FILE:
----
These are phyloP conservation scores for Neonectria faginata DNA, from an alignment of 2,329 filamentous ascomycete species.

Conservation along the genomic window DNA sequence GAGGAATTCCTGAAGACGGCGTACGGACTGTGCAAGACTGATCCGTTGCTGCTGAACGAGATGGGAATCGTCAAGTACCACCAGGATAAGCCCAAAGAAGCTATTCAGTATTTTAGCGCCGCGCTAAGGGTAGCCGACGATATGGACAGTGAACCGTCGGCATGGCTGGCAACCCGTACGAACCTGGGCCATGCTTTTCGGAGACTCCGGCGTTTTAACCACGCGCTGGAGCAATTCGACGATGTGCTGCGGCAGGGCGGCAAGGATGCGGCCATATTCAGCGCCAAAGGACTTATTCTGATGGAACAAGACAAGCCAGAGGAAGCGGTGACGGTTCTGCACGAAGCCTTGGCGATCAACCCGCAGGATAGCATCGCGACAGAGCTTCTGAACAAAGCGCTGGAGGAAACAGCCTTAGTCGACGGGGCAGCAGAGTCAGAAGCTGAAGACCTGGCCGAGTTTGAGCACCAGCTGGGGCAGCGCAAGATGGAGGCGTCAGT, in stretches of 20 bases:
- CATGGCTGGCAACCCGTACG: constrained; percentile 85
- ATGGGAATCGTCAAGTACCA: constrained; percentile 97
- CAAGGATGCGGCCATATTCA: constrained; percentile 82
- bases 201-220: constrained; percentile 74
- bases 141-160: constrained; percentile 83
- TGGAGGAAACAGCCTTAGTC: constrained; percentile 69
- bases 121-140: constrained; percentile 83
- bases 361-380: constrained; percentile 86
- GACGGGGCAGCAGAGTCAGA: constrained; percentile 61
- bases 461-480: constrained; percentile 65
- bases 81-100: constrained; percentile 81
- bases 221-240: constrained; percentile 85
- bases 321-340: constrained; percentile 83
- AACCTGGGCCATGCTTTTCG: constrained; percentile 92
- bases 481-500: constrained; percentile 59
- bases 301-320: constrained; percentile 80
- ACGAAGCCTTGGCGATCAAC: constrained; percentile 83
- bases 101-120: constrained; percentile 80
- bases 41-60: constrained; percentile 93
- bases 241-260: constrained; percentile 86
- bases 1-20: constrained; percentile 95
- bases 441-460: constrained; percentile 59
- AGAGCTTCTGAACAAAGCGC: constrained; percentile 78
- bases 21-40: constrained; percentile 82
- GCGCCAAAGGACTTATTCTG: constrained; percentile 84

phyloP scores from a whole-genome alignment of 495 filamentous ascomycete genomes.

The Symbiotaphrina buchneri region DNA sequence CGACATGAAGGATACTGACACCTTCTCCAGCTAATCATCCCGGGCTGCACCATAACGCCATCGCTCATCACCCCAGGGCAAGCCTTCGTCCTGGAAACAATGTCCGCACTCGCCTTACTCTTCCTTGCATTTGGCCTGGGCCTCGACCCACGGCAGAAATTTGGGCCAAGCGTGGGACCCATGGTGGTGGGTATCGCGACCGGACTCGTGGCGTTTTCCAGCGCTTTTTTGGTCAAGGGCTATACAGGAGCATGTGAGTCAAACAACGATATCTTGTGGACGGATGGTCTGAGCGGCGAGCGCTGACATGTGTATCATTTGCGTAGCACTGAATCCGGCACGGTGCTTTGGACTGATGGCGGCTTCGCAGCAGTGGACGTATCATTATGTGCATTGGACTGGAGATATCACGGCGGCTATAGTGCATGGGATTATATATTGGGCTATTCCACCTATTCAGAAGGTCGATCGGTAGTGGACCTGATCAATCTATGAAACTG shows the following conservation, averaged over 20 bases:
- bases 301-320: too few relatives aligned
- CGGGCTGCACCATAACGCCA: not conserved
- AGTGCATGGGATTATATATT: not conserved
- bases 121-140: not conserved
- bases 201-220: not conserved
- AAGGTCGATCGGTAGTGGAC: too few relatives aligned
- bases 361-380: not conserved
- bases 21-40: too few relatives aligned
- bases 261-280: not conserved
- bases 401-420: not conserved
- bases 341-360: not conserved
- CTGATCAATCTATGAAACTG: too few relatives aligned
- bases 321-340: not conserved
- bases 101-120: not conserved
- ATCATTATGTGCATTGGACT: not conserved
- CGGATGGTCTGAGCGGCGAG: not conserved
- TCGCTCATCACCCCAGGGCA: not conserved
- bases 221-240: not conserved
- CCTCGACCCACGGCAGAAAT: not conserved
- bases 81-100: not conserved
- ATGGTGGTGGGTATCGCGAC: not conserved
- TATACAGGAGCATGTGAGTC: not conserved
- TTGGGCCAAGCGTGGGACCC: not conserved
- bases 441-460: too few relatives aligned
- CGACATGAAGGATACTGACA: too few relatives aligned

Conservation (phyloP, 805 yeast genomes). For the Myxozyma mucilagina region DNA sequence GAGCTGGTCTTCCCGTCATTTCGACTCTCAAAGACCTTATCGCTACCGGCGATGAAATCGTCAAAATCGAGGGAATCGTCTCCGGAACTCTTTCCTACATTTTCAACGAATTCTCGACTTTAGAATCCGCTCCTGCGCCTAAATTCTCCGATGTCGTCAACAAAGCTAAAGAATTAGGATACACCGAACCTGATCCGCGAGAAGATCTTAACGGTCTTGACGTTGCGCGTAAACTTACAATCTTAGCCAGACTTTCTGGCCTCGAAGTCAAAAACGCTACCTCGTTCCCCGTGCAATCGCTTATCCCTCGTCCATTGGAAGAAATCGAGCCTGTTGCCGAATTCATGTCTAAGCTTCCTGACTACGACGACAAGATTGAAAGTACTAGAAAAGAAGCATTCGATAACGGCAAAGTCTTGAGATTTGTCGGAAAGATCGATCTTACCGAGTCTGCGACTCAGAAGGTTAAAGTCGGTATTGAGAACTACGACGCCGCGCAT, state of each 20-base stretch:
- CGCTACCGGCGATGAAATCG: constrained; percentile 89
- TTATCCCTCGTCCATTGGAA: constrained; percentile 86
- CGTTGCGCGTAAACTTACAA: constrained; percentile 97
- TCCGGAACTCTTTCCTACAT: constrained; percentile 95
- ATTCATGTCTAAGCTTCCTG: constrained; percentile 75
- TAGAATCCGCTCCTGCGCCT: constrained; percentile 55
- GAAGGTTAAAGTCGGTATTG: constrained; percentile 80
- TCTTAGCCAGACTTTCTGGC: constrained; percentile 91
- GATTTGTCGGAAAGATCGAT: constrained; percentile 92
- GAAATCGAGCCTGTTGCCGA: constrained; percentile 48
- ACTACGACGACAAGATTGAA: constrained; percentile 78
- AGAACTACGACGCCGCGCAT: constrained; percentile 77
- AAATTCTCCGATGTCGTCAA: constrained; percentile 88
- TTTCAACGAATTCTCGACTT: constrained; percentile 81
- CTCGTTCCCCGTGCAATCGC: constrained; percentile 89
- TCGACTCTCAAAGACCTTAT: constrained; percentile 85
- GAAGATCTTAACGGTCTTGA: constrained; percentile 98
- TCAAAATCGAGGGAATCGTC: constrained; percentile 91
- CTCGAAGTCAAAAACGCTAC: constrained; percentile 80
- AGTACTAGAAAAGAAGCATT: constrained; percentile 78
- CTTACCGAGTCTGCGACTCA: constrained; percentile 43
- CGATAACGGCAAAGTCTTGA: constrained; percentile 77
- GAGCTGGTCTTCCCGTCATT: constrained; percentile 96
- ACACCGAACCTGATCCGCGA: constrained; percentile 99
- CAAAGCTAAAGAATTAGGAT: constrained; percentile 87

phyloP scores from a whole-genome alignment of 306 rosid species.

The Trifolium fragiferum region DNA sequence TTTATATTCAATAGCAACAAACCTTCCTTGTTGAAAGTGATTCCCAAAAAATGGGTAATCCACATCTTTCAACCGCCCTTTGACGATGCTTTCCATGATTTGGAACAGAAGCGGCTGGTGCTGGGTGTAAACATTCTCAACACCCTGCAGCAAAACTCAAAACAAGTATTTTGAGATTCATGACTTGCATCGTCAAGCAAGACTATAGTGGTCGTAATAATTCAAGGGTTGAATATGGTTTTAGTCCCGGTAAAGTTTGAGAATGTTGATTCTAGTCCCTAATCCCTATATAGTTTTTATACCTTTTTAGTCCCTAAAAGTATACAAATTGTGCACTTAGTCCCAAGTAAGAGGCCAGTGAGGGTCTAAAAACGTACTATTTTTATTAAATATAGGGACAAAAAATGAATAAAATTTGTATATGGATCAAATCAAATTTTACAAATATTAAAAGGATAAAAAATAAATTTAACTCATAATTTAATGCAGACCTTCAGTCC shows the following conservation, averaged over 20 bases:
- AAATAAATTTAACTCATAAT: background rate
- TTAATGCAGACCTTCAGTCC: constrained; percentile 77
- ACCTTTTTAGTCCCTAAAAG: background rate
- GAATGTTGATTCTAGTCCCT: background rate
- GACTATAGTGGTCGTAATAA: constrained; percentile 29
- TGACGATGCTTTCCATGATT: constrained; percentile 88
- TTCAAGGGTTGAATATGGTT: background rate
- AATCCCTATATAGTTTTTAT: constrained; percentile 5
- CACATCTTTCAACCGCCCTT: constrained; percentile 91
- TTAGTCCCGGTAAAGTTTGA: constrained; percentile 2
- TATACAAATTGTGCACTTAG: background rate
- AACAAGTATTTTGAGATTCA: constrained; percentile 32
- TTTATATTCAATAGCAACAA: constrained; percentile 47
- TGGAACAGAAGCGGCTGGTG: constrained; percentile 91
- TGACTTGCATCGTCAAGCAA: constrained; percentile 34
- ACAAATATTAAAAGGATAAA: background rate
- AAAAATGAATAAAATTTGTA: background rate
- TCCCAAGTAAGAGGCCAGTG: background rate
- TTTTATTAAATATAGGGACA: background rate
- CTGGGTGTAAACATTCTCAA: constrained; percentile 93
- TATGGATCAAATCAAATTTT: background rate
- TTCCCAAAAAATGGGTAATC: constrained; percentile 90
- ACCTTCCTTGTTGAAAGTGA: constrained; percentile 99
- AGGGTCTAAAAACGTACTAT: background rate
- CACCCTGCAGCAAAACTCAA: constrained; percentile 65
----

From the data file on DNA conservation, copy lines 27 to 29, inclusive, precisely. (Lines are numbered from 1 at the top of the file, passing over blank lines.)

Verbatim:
- GCGCCAAAGGACTTATTCTG: constrained; percentile 84

phyloP scores from a whole-genome alignment of 495 filamentous ascomycete genomes.

The Symbiotaphrina buchneri region DNA sequence CGACATGAAGGATACTGACACCTTCTCCAGCTAATCATCCCGGGCTGCACCATAACGCCATCGCTCATCACCCCAGGGCAAGCCTTCGTCCTGGAAACAATGTCCGCACTCGCCTTACTCTTCCTTGCATTTGGCCTGGGCCTCGACCCACGGCAGAAATTTGGGCCAAGCGTGGGACCCATGGTGGTGGGTATCGCGACCGGACTCGTGGCGTTTTCCAGCGCTTTTTTGGTCAAGGGCTATACAGGAGCATGTGAGTCAAACAACGATATCTTGTGGACGGATGGTCTGAGCGGCGAGCGCTGACATGTGTATCATTTGCGTAGCACTGAATCCGGCACGGTGCTTTGGACTGATGGCGGCTTCGCAGCAGTGGACGTATCATTATGTGCATTGGACTGGAGATATCACGGCGGCTATAGTGCATGGGATTATATATTGGGCTATTCCACCTATTCAGAAGGTCGATCGGTAGTGGACCTGATCAATCTATGAAACTG shows the following conservation, averaged over 20 bases: